Forced to toe their parents' line

High Pressure

 Kids are often pressurised into doing what their parents would like them to do.

Among the many burdens that students have to bear these days, parental pressure seems to be  high on the list. The pressure starts right from school and gathers momentum by the time they complete school and enter college.

While some parents choose the course for their children, others indirectly hint that their kids study in the same school, college or take up the same stream as they did.

Mainstream courses such as engineering, medicine are what parents would ideally like their children to do. So, even if the child is interested in arts, commerce or any other offbeat stream, parents usually discourage them. If students are forced to choose a particular stream and if they’re disinterested in the same, then pressure mounts and learning ceases to be interesting. Studying can be strenuous and emphasis on performance only aggravates the stress-levels. Anything forced down their throats doesn’t settle in well, is what most students aver.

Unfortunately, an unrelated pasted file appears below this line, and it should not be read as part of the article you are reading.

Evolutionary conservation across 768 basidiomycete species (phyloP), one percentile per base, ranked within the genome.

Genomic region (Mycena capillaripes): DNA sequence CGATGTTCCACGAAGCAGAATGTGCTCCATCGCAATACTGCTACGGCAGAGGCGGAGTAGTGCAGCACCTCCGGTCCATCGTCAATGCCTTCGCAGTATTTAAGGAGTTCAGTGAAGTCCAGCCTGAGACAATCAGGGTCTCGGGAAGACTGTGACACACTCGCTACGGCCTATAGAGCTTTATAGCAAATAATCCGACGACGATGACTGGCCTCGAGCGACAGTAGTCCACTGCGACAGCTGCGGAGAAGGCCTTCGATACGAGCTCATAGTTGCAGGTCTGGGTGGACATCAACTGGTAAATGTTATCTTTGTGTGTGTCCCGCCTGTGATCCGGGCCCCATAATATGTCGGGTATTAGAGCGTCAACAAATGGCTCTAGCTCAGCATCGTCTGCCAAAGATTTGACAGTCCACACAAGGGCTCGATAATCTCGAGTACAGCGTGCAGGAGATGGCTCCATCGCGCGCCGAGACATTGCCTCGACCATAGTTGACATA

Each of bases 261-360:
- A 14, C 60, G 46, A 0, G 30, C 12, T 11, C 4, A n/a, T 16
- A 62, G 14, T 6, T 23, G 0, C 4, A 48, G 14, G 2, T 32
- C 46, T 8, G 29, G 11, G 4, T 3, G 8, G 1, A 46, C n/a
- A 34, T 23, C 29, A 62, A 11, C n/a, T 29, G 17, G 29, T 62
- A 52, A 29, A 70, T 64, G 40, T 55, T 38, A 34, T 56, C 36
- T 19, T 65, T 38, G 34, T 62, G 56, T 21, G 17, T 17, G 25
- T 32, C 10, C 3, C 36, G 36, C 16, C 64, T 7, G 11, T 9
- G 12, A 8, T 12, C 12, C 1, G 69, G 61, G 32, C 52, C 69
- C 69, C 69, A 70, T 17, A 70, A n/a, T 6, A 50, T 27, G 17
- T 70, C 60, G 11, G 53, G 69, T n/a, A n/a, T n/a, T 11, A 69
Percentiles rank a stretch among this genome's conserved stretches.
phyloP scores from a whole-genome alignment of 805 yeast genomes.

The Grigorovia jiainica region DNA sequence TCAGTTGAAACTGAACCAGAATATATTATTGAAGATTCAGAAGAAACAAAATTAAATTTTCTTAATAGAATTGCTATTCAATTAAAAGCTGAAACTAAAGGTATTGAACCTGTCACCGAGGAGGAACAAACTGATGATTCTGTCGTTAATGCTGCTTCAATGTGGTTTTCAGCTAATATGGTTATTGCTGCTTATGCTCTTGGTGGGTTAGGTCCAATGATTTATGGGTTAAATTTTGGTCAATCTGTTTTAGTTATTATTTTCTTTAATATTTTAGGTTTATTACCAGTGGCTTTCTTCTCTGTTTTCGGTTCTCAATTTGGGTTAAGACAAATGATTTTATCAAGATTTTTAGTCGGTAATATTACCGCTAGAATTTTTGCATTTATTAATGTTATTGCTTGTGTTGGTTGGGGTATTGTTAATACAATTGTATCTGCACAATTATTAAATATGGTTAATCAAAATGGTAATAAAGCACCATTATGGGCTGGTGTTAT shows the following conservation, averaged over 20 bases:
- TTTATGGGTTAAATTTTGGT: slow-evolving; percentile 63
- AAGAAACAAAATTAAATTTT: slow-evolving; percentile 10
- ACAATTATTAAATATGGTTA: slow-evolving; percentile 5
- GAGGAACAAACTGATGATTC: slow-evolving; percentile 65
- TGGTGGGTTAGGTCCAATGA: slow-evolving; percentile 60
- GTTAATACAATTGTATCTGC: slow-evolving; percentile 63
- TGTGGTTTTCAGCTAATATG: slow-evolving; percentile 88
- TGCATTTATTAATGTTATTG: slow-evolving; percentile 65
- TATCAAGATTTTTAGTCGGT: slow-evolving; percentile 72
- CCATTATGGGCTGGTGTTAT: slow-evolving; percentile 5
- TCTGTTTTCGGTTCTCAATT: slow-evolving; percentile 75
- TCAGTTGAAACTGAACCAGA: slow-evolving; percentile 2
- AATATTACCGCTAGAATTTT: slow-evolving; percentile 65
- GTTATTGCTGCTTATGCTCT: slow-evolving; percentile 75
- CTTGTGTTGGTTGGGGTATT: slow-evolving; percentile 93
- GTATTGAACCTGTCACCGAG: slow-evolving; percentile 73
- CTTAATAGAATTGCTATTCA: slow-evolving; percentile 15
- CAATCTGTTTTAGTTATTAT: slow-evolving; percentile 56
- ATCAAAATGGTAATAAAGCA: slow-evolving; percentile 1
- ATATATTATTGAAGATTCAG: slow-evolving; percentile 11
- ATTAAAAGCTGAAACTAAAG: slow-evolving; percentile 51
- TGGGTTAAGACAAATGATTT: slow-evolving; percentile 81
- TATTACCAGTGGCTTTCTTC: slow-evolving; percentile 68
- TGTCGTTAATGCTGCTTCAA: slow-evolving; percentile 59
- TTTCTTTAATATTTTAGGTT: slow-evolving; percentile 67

Nagarjun, a first semester engineering student of BIT, says, “I am doing engineering because my mother wanted me to. I wanted to pursue IAS but because of the large number of engineers in my family, I was forced to get into the same stream. But I will definitely pursue IAS someday.” Some students even bargain with their parents saying that they would study what their parents would like them to if they are allowed to do what they want later on.

“I am doing medicine only because my parents wanted my twin and I to become doctors and study in the same college as well. I got a better rank than her in CET and so I had to choose a college where she would get admission as well,” said Anitha, a medical student. Vindhya, a fifth semester student from NMIT says, “my grandfather is an engineer, my father is an engineer too and now I am doing engineering. When I joined, I wasn’t very interested but now I have taken a liking to the subjects and I am actually enjoying it.”

Rahul, an eRahul Gowdangineering student says, “I was always interested in science in the practical sense but didn’t want to study it. It was my father who forced me to do science in first PUC and then I joined engineering. I’m grateful to him for all that pressure otherwise I would have not done as well as I am doing now.”

There are some students who believe that the pressure has helped them realise that this is what they actually wanted to do.

There is not only a negative side to pressure but a positive aspect as well. There are cases when the parents have fallen in line with their children, so that the children do not miss the support that they need from parents.

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